“Among the secrets of the Ottoman palaces”
We have always seen the palaces of the Ottoman sultans in their capital, Istanbul, clearly visible to everyone, telling us the story of the Ottoman history mixed with the appearance of pomp and magnificence. They were trying to keep pace with European capitals during the nineteenth century, as the capital of a major empire at that time.
These palaces were left to become one of the most prominent tourist attractions, and a source of income for the Turkish state at the present time. When tourists from all over the world come to the historical capital, they are drawn to the manifestations of those palaces, until they are fascinated. They are impressed by the amount and forms of exaggerated luxury experienced by some sultans and their lifestyles that were completely different from the reality of the population societies that were subject to the empire, which indicates the existence of a great state of complete dissociation between the reality of the ruling class and the people.
Perhaps one of the most famous of these palaces is Tolma Baghja (Dolmabahçe). It was built by Sultan Abdul Majeed (1839-1861) AD, and it was completed in 1856 AD. He made it his residence with his entourage, and his official residence to receive foreign government guests.
The palace was built under the Western European engineering style, and came out as an architectural masterpiece in the mid-nineteenth century. This masterpiece reflects the Sultan’s strong influence on European thought and culture, in addition to his penchant for worldly luxury.
The palace included several buildings, including; The main building, the clock tower, the Haremlik Palace, the Crown Prince’s Palace, the palace located between the Haremlik and the outer borders, and the private theater. The palace is decorated with a number of lush gardens.
The cost of building the palace reached millions of Ottoman gold liras. It severely affected the state budget and put it under the pressure of large debts.
Going back again to talk about the Haremlik; that palace was the residence of the Sultan’s wives, daughters and concubines. Those concubines were brought by slave traders during their adolescence, or were given to the Sultan as a gift. In choosing the concubines of the Haremlik; beauty, attractiveness, body shape and beautiful facial features were often taken into account, regardless of their origin, lineage and from where they were brought. Girls of extreme beauty were presented to the sultan, and one of them might reach the rank of “Gözde”, meaning the sultan’s favorite girl, thus raising her status and fame and becoming a special concubine.
In reality, these palaces were nothing but an appearance and a kind of splurge, ostentation, and luxury. In connection with this, I remember the famous saying of Ibn Khaldun, “If money becomes great, then luxury spreads, which leads to the collapse of the state”. Therefore, the sultans committed the same mistakes as others, so lusts, pleasures, and taboos dominated them. This is what was confirmed by the Turkish historian “Yılmaz Öztuna” when he said about Sultan Abdul Majid that he was preoccupied with women and wine, and he admired blonde women with blue eyes. The palace became teeming with European concubines of different nationalities and races, who had been stolen from their homelands or kidnapped. Their role in the palace was to entertain the sultans and to hold fun and promiscuity parties. This was followed by the stages of loss of prestige and power for the Sultan and the state together. For example, some of the sultans spent his days among the concubines and musicians until he became like a plaything among them.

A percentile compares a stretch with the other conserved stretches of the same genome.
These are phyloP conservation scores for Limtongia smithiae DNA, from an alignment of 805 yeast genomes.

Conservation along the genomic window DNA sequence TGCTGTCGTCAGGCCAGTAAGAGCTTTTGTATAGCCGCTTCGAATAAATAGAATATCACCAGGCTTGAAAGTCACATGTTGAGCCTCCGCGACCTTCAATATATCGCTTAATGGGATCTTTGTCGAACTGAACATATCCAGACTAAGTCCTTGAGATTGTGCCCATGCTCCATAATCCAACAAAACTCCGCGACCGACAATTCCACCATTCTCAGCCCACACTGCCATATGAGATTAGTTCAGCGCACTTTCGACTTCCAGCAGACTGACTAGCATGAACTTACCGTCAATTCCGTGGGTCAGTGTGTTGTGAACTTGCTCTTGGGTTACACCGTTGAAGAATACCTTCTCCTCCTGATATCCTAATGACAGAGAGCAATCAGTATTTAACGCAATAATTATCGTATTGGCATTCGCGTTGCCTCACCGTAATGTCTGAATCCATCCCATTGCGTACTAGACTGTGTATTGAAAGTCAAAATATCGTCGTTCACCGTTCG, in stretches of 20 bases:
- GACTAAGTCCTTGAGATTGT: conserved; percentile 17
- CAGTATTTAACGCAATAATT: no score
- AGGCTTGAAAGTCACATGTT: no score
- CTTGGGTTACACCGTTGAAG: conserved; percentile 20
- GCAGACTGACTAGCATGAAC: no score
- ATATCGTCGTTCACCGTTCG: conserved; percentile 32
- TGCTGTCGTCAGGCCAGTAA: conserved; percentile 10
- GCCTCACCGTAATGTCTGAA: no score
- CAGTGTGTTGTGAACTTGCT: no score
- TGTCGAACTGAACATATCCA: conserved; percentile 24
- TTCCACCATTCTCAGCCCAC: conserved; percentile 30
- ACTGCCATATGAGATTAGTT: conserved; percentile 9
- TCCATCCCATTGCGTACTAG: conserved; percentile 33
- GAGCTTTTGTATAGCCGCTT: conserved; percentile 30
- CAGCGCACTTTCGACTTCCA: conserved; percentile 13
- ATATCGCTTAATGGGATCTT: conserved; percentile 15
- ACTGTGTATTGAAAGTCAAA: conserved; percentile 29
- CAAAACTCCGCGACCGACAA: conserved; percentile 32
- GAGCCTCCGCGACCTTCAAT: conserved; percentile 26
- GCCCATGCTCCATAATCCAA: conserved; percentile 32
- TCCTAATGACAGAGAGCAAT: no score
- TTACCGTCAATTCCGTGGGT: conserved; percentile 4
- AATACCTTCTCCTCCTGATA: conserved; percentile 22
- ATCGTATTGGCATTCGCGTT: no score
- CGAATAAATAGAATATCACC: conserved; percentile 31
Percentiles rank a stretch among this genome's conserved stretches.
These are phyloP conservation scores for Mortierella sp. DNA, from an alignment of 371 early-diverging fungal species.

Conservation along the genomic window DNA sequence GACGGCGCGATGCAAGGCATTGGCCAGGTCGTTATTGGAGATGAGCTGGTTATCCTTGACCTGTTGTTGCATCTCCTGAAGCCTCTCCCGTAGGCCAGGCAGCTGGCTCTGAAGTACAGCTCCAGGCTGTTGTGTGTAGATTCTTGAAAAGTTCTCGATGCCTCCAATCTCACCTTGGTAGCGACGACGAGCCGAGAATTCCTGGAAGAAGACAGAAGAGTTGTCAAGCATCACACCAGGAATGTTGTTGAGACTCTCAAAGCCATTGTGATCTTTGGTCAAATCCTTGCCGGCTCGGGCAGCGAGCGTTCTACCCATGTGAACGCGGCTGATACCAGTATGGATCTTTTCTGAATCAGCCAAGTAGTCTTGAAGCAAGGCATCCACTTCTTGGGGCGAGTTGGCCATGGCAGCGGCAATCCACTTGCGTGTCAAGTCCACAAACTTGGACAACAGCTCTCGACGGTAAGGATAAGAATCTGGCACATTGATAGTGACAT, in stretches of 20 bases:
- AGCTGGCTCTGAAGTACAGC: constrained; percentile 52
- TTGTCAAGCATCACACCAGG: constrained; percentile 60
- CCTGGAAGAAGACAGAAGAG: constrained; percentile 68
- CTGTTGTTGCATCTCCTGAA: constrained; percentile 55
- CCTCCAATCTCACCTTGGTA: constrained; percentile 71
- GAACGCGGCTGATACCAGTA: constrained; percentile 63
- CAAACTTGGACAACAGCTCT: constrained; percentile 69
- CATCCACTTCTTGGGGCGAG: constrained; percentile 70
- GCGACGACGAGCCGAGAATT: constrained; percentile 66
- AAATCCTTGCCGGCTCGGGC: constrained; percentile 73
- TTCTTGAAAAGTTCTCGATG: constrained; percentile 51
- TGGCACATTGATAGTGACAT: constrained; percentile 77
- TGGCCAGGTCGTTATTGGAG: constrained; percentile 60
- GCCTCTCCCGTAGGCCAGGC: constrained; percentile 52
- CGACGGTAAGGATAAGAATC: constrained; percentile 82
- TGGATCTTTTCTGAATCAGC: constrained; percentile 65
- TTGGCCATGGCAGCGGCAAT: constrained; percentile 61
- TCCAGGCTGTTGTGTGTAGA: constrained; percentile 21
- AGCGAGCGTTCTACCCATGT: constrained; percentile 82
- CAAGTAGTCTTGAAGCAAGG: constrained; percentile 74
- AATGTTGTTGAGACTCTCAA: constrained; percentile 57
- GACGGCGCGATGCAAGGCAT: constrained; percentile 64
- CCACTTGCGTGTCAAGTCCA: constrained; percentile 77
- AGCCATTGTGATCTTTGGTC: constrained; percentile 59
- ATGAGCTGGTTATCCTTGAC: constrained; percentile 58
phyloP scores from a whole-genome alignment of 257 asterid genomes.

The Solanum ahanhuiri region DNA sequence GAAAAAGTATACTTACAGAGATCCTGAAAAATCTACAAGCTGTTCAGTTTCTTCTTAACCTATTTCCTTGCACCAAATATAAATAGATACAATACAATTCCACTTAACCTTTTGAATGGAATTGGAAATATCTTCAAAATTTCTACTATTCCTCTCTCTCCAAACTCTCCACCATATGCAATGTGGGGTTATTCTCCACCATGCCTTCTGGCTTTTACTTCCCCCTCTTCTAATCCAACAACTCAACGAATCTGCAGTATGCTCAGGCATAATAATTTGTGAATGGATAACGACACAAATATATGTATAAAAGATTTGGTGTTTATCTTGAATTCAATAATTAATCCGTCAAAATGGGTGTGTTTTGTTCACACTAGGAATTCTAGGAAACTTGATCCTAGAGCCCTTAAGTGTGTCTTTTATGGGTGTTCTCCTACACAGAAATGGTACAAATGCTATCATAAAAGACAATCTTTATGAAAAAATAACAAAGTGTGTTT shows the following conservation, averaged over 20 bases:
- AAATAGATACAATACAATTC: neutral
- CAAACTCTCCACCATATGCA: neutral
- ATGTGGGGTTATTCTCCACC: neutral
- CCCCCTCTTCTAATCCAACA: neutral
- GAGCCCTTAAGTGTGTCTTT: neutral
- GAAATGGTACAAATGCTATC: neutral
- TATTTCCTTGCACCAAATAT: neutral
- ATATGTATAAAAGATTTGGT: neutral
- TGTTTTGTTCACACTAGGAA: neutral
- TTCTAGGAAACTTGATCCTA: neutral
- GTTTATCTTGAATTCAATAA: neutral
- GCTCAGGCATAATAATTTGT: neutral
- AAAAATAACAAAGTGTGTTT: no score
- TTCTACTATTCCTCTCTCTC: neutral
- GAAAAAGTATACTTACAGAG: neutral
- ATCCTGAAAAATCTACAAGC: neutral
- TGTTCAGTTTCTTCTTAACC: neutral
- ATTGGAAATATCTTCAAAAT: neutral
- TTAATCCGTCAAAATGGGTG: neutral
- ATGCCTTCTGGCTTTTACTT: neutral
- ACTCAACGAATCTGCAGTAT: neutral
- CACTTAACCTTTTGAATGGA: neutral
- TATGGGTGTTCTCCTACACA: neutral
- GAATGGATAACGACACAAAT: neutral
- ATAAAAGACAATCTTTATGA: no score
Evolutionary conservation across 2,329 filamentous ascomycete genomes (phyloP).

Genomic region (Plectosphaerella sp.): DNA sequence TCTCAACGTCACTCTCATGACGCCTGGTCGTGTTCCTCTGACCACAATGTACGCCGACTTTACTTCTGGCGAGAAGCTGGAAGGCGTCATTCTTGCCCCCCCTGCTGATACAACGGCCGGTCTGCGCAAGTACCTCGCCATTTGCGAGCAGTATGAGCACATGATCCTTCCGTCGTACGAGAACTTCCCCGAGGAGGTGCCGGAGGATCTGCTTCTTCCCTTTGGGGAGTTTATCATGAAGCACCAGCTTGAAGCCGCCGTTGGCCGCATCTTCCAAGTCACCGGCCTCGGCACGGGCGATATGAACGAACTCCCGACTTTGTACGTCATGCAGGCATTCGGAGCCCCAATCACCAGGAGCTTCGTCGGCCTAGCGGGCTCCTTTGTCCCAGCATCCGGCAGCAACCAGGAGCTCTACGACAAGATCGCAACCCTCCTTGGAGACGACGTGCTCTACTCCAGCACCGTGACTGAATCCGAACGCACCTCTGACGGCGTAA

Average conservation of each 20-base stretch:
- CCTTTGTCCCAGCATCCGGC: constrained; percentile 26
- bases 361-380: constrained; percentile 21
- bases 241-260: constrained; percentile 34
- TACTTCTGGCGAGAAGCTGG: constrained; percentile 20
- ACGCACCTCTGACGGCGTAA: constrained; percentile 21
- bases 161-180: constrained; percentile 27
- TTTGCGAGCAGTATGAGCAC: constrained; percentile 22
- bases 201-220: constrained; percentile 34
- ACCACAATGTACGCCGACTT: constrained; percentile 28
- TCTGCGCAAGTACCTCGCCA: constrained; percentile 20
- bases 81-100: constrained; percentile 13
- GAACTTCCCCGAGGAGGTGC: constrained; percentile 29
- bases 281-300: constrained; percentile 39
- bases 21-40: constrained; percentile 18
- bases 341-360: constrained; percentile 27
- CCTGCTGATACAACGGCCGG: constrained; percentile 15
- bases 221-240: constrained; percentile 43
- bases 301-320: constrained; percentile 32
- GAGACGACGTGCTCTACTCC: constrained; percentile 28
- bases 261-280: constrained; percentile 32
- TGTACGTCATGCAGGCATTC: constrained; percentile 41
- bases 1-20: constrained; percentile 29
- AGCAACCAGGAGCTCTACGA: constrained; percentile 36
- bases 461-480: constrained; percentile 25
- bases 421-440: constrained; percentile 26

He was succeeded by Sultan Abdul Aziz (1861-1876) AD. The number of concubines in his palace reached about four hundred, at least, until the palace rooms became crowded with them. The number of eunuched Aghas increased greatly with them until the number of the palace’s population reached more than two thousand people, excluding the guards and soldiers.
What financial budget can cover the size of that spending and waste on the manifestations of luxury and decadence experienced by the sultans? We can add to this the fulfillment of the state of the sultan’s regulations and protocols in the management of the palace and the personal requirements of the sultan, his family and his servants. Medhat Pasha, the Grand Vizier, was aware of this. He tried to put an end to such extravagance and waste that has been inherited since the establishment of the Ottoman Empire, and control financial matters, including his attempt to abolish the slavery system and free slaves and maidservants of the palace.
Of course, these attempts never worked, but later caused his death. Other than that, we can mention the extent of the influence that the Haremlik’s soft power of concubines, maidservants, mistress and others had on state policy and management. The negative influence on the decisions of the Sultan and his government increased, so the state was lost between luxury and concubines. These things led to the rapid collapse of the state.